Washington Post columnist Eugene Robinson unleashed on the Republican Party in his latest column -- and it was to an extent not yet seen.
In his piece, Robinson said that Republicans are becoming just as "bombastic, full of lies and incoherent to the point of lunacy" as President Donald Trump. "Sadly," he said, he isn't surprised.
The latest revelation that Trump's July 25 phone call with Ukrainian President Volodymyr Zelensky may have broken several laws. In response to these findings being outed and an impeachment inquiry launch, Trump has lashed out at key House members, saying they're committing "treason."
Still, Republicans have been largely silent. Sens. Mitt Romney (R-UT) and Rob Portman (R-OH) have called out the president, but Sen. Ron Johnson (R-WI) humiliated himself in a "Meet the Press" appearance where he tried to change the subject to the Russia investigation.
In a Wall Street Journal interview, Johnson admitted he "winced" when hearing nearly $400 million in military aid was being held up for Ukraine until the country agreed to investigate former Vice President Joe Biden and his family.
"There it is, the quid pro quo," wrote Robinson. "But Johnson was apparently determined not to be seen as having criticized Trump lest he become the target of a Trump tweetstorm. So he launched into a diatribe about how Trump’s presidency had been “sabotaged' and given 'no measure of honeymoon whatsoever,' and then dove into fantasy-based conspiracy theories about the origin of the Mueller investigation."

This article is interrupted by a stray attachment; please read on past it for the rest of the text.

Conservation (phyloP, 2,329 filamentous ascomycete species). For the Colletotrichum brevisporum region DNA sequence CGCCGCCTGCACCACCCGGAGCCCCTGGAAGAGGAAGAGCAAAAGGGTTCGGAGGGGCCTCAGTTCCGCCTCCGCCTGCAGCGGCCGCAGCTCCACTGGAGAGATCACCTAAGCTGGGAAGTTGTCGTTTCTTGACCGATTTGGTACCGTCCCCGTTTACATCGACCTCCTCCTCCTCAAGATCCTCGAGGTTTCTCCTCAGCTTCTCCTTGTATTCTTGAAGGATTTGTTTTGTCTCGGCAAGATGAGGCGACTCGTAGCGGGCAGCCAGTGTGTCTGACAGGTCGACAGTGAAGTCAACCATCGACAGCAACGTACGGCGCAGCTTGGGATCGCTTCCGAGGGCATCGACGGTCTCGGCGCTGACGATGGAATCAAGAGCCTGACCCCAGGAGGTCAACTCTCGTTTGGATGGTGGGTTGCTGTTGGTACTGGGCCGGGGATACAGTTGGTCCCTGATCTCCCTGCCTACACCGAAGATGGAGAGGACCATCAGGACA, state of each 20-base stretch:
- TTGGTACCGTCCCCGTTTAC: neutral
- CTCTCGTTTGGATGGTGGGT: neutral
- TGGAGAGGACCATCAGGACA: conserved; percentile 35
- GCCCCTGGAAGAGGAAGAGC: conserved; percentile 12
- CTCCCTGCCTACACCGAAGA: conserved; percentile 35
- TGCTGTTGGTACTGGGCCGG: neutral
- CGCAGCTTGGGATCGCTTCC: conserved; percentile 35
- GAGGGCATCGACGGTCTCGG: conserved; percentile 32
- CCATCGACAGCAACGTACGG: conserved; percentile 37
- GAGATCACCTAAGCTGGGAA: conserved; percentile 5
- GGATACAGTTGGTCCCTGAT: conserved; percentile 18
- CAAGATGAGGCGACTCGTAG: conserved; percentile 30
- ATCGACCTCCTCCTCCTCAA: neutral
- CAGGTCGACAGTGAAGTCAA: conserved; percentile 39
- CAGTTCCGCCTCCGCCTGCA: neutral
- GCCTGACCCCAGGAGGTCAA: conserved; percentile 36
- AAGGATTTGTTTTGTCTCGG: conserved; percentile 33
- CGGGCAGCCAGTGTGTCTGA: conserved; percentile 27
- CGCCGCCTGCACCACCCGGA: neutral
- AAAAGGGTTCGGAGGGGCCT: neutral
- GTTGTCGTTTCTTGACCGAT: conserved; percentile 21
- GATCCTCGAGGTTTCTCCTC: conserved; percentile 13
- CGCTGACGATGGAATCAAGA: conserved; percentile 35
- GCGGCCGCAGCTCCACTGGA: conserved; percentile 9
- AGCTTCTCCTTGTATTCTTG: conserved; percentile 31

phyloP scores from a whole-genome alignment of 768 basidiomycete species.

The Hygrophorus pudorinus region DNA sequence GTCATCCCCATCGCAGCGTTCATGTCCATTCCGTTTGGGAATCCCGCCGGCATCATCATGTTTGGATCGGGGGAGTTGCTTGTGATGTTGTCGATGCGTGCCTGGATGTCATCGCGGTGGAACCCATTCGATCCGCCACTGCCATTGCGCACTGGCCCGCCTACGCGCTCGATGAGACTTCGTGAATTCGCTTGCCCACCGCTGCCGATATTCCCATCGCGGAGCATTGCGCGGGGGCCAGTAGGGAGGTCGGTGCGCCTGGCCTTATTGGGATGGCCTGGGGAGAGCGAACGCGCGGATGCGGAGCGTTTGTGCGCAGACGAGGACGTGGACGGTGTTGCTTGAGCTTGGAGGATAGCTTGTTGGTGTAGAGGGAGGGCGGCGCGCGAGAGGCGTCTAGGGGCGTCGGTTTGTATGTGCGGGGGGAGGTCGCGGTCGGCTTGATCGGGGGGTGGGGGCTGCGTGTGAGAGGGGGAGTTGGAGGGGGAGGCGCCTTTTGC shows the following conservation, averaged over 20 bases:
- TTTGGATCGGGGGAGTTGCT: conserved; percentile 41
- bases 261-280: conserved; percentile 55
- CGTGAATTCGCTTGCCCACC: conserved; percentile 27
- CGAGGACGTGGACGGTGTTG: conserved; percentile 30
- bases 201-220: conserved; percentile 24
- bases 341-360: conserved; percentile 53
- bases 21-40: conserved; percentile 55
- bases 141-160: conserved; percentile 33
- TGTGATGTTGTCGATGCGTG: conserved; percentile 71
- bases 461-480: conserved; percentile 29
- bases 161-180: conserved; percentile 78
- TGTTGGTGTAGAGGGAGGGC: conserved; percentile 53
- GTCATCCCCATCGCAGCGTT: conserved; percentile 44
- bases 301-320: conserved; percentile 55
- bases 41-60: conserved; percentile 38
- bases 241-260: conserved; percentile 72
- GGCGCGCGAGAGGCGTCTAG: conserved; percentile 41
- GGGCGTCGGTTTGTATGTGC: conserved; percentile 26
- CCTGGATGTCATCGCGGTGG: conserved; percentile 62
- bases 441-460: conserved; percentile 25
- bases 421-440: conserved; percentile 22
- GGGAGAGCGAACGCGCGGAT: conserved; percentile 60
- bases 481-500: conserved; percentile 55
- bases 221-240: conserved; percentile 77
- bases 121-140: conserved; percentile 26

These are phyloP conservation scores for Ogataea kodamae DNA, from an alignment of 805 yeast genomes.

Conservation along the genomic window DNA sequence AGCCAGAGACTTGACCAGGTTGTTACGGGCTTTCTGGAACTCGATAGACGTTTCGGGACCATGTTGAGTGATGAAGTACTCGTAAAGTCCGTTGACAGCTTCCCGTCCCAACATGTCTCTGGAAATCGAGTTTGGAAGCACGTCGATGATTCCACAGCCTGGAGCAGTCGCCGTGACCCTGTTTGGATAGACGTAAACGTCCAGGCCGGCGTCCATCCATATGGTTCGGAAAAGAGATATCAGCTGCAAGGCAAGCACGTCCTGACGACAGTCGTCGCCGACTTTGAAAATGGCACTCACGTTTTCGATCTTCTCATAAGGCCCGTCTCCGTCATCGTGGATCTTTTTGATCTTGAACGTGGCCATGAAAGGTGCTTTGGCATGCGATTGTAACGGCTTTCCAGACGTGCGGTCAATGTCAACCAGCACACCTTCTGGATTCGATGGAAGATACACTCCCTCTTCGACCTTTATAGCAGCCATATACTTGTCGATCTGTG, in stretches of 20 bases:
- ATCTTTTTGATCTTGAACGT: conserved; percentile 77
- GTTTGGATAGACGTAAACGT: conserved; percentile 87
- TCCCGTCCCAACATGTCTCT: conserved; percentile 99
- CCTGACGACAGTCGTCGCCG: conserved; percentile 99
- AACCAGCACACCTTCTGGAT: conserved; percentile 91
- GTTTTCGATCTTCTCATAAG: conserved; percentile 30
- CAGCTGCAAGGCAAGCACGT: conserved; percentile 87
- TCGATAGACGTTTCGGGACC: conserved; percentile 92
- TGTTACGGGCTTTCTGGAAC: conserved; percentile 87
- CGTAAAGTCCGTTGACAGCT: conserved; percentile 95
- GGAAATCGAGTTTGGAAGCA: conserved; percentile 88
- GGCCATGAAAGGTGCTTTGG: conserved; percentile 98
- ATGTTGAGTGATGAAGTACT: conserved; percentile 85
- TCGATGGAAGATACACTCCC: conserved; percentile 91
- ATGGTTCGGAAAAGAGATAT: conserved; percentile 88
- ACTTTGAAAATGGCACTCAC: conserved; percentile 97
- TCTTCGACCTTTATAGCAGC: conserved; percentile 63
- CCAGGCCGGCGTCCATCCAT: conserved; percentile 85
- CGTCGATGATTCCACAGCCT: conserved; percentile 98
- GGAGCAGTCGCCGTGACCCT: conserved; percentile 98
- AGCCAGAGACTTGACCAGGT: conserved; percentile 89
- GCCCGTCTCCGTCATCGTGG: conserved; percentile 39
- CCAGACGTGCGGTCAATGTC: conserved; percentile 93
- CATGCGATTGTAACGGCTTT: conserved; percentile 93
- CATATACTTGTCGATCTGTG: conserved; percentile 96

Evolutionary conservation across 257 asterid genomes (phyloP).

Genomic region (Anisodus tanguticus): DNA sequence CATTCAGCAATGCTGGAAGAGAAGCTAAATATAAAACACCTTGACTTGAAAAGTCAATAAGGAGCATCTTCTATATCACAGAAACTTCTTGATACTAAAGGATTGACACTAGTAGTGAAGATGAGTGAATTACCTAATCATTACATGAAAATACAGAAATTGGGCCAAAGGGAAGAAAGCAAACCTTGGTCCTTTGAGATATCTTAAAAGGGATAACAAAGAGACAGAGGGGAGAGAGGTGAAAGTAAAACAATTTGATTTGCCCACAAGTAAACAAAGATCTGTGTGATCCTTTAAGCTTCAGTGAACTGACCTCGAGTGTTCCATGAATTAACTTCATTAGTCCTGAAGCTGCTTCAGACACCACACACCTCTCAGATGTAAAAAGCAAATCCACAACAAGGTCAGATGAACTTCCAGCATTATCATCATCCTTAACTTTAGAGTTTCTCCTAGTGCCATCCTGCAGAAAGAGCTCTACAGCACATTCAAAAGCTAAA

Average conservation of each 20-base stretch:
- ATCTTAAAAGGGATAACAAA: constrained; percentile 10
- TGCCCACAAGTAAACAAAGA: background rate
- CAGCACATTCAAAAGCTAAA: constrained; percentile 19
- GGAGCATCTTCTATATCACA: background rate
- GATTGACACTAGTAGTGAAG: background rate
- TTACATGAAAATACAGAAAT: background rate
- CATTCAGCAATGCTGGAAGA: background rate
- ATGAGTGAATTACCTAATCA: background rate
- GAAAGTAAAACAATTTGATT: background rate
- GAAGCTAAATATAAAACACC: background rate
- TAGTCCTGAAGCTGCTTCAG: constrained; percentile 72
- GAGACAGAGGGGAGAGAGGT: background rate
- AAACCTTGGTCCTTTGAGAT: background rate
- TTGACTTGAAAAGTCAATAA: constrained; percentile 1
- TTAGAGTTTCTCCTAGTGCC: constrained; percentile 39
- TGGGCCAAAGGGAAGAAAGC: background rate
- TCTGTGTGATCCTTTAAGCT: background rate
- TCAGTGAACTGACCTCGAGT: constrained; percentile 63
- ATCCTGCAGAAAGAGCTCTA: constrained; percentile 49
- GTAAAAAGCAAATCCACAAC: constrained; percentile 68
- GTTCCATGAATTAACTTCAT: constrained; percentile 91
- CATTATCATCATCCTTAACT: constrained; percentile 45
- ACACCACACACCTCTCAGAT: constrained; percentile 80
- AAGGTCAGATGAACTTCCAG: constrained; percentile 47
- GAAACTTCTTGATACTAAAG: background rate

Johnson ultimately admitted that it concerned him but that Trump denied it, so he believed the president.
Robinson then brought up the bizarre answer from Sen. Marco Rubio (R-FL), who said that Trump was just trolling the press by asking other countries to help him get reelected in 2020. It's hard to find the joke when Trump made it once before and it took just hours for another country to do exactly what he "joked" about.
"What I see is a desperate president trying to convince the public that his attempted shakedown of Ukraine was so innocent, so unimpeachable, that he’s willing to do the same thing to China openly," wrote Robinson. "Then again, it might have been slam-dunk evidence for another article of impeachment. Either way, Trump’s performance looked and sounded nothing like fun and games with the White House press corps."
Trump has claimed he welcomes impeachment, but his near-hourly meltdowns indicate that may not be entirely true.
"He reportedly told House Republicans that being impeached would be 'a bad thing to have on your résumé,' Robinson quoted. "His tweets and harangues betray what seems to be a visceral horror of being hauled into the dock and put on trial, even if he believes that, ultimately, he will not be removed from office. In his long life of privilege, Trump has rarely been held accountable for his bad behavior. He seems not to enjoy the experience."
Robinson closed: "For now, Trump can cling to the fact that lily-livered Republicans still fear his wrath. They’re looking at the polls, though, and hearing from their constituents. It is certainly true that brute-force intimidation can compel obedience — but it rarely generates true loyalty."